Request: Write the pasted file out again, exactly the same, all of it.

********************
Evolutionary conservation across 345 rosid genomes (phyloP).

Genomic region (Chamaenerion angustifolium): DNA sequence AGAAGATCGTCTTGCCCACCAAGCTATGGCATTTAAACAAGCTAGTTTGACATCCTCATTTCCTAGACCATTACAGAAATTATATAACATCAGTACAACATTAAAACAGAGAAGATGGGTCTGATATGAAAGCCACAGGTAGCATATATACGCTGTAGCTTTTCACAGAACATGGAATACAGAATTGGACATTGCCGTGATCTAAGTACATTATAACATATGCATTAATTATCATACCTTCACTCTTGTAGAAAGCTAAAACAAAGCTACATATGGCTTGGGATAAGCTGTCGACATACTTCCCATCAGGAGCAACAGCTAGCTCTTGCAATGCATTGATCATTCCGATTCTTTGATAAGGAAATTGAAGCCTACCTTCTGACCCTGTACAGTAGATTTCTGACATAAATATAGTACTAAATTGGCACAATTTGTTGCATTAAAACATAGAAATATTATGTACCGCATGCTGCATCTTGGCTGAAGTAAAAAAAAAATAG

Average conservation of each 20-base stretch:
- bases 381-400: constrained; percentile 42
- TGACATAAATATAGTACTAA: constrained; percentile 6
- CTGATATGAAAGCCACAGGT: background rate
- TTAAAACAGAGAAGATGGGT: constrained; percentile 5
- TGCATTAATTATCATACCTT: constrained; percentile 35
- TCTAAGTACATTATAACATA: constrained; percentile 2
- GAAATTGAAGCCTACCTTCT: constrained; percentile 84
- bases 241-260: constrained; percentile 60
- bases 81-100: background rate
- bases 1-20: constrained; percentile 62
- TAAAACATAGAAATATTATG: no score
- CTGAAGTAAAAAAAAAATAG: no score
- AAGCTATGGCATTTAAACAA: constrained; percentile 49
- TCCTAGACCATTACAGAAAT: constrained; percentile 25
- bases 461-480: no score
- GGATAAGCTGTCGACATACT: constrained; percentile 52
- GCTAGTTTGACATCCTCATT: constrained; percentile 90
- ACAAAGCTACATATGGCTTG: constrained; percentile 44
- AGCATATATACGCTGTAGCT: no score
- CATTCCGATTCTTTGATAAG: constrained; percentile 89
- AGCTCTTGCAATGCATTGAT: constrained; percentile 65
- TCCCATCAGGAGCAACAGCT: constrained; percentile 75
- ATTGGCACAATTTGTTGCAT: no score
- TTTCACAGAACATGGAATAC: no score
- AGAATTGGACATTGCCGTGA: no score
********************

Evolutionary conservation across 345 rosid genomes (phyloP).

Genomic region (Chamaenerion angustifolium): DNA sequence AGAAGATCGTCTTGCCCACCAAGCTATGGCATTTAAACAAGCTAGTTTGACATCCTCATTTCCTAGACCATTACAGAAATTATATAACATCAGTACAACATTAAAACAGAGAAGATGGGTCTGATATGAAAGCCACAGGTAGCATATATACGCTGTAGCTTTTCACAGAACATGGAATACAGAATTGGACATTGCCGTGATCTAAGTACATTATAACATATGCATTAATTATCATACCTTCACTCTTGTAGAAAGCTAAAACAAAGCTACATATGGCTTGGGATAAGCTGTCGACATACTTCCCATCAGGAGCAACAGCTAGCTCTTGCAATGCATTGATCATTCCGATTCTTTGATAAGGAAATTGAAGCCTACCTTCTGACCCTGTACAGTAGATTTCTGACATAAATATAGTACTAAATTGGCACAATTTGTTGCATTAAAACATAGAAATATTATGTACCGCATGCTGCATCTTGGCTGAAGTAAAAAAAAAATAG

Average conservation of each 20-base stretch:
- bases 381-400: constrained; percentile 42
- TGACATAAATATAGTACTAA: constrained; percentile 6
- CTGATATGAAAGCCACAGGT: background rate
- TTAAAACAGAGAAGATGGGT: constrained; percentile 5
- TGCATTAATTATCATACCTT: constrained; percentile 35
- TCTAAGTACATTATAACATA: constrained; percentile 2
- GAAATTGAAGCCTACCTTCT: constrained; percentile 84
- bases 241-260: constrained; percentile 60
- bases 81-100: background rate
- bases 1-20: constrained; percentile 62
- TAAAACATAGAAATATTATG: no score
- CTGAAGTAAAAAAAAAATAG: no score
- AAGCTATGGCATTTAAACAA: constrained; percentile 49
- TCCTAGACCATTACAGAAAT: constrained; percentile 25
- bases 461-480: no score
- GGATAAGCTGTCGACATACT: constrained; percentile 52
- GCTAGTTTGACATCCTCATT: constrained; percentile 90
- ACAAAGCTACATATGGCTTG: constrained; percentile 44
- AGCATATATACGCTGTAGCT: no score
- CATTCCGATTCTTTGATAAG: constrained; percentile 89
- AGCTCTTGCAATGCATTGAT: constrained; percentile 65
- TCCCATCAGGAGCAACAGCT: constrained; percentile 75
- ATTGGCACAATTTGTTGCAT: no score
- TTTCACAGAACATGGAATAC: no score
- AGAATTGGACATTGCCGTGA: no score